One system state requires this procedure: state 0 (the system halt state). Whenever a change to this state occurs, the /etc/rc0 procedure is run. The entry in /etc/inittab might read:
s0:0:wait:/etc/rc0 >/dev/console 2>&1 </dev/consoleSome of the actions performed by /etc/rc0 are carried out by files in the directory /etc/shutdown.d and files beginning with ``K'', ``S'', ``P'', and ``I'' in /etc/rc0.d. These files are executed in ASCII order (see ``Files'' below for more information), terminating a system service. The combination of commands in /etc/rc0 and files in /etc/shutdown.d and /etc/rc0.d determines how the system is shut down.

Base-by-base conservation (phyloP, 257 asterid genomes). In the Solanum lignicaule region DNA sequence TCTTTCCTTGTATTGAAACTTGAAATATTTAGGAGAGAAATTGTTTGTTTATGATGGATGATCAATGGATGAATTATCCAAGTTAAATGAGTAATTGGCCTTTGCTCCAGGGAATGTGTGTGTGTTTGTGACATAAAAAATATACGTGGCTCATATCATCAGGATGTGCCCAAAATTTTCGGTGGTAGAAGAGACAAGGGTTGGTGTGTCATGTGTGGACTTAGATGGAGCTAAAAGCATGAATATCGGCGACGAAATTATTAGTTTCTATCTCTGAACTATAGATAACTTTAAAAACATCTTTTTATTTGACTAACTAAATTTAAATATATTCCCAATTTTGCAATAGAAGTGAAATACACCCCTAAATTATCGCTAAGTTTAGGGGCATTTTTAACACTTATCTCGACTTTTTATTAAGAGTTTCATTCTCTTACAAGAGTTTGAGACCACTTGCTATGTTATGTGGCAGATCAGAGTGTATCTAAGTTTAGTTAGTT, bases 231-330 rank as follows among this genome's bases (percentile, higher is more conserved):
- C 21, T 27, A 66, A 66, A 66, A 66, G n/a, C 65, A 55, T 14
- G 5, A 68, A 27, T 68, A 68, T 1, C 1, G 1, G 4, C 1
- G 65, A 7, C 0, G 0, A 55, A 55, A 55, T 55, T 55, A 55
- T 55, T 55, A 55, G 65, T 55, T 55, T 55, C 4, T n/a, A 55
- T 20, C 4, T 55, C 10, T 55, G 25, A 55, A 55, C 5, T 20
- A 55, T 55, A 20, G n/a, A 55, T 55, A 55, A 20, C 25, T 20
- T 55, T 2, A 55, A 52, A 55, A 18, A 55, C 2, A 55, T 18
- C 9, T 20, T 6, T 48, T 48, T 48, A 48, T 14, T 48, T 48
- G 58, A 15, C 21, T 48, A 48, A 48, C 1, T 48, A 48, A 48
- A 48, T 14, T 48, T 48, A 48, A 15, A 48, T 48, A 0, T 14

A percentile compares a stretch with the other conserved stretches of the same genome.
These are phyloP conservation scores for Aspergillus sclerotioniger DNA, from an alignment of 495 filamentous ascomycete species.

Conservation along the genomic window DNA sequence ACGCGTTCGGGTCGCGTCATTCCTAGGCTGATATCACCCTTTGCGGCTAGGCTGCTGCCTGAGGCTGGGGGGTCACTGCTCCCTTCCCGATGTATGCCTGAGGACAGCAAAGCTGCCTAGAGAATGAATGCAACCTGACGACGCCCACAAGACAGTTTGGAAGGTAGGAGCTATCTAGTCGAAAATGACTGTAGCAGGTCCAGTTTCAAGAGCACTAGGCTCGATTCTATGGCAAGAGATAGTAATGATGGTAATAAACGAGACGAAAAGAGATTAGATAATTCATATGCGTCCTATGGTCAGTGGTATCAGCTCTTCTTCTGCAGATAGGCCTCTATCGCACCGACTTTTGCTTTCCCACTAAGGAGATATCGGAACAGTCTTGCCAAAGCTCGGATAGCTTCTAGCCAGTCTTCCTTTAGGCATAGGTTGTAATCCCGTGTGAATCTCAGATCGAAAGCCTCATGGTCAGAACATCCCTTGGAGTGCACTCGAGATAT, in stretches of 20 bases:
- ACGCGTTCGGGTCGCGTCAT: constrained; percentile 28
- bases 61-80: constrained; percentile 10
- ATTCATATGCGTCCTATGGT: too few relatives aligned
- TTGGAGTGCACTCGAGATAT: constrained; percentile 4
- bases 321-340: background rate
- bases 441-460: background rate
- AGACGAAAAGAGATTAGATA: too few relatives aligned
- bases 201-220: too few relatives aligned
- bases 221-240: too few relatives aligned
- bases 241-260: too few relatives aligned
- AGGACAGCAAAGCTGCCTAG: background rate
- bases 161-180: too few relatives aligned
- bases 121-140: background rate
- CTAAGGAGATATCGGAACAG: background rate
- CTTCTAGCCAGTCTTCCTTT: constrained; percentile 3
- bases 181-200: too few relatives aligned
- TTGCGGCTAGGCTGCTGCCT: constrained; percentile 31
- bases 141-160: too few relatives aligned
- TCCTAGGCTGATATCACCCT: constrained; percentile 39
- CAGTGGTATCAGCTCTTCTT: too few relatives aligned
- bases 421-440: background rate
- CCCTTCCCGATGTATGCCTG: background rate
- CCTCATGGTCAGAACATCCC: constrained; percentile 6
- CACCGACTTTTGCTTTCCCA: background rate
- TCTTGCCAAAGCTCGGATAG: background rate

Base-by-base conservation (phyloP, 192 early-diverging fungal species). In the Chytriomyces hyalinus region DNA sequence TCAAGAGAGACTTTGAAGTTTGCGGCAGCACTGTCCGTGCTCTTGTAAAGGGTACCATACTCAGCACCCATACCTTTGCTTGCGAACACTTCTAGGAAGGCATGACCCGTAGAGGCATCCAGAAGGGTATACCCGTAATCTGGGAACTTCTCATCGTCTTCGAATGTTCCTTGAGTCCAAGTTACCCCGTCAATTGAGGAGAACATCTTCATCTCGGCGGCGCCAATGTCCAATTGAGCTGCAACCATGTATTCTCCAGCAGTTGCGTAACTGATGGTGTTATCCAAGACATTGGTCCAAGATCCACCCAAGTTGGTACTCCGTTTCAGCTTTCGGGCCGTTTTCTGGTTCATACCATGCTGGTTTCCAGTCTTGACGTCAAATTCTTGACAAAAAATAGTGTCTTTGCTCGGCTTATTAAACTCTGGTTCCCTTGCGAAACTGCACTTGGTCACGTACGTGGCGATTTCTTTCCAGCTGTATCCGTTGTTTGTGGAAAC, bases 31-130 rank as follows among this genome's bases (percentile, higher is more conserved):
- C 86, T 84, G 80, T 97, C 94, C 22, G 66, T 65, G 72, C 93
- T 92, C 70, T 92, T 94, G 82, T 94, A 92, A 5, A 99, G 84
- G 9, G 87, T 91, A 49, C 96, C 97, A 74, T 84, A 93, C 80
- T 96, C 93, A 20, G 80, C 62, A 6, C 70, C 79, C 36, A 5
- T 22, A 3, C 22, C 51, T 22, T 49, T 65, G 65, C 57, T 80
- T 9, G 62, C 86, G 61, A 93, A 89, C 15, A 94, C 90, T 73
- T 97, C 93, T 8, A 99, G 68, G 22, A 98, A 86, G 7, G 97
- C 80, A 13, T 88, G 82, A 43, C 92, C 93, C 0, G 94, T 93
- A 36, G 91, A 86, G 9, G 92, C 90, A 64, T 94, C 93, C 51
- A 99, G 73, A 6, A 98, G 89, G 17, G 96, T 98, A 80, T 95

The recommended sequence for /etc/rc0 is:
Various system services (such as the lp spooler) are gracefully terminated.
When new services are added that should be terminated when the system is shut down, the appropriate files are installed in /etc/shutdown.d and /etc/rc0.d.
SIGTERM signals are sent to all running processes by killall(ADM). Processes stop themselves cleanly if sent SIGTERM.
SIGKILL signals are sent to all remaining processes; no process can resist SIGKILL.
At this point the only processes left are those associated with
/etc/rc0 and processes 0 and 1,
which are special to the operating system.
Only the root filesystem (/) remains mounted.
The files in /etc/rc0.d are run in the order when sorted on their filenames from the second character onward (according to the ASCII collation sequence). The first character of the filename determines how the files are run on entering run level 0:
Important scripts in /etc/rc0.d are: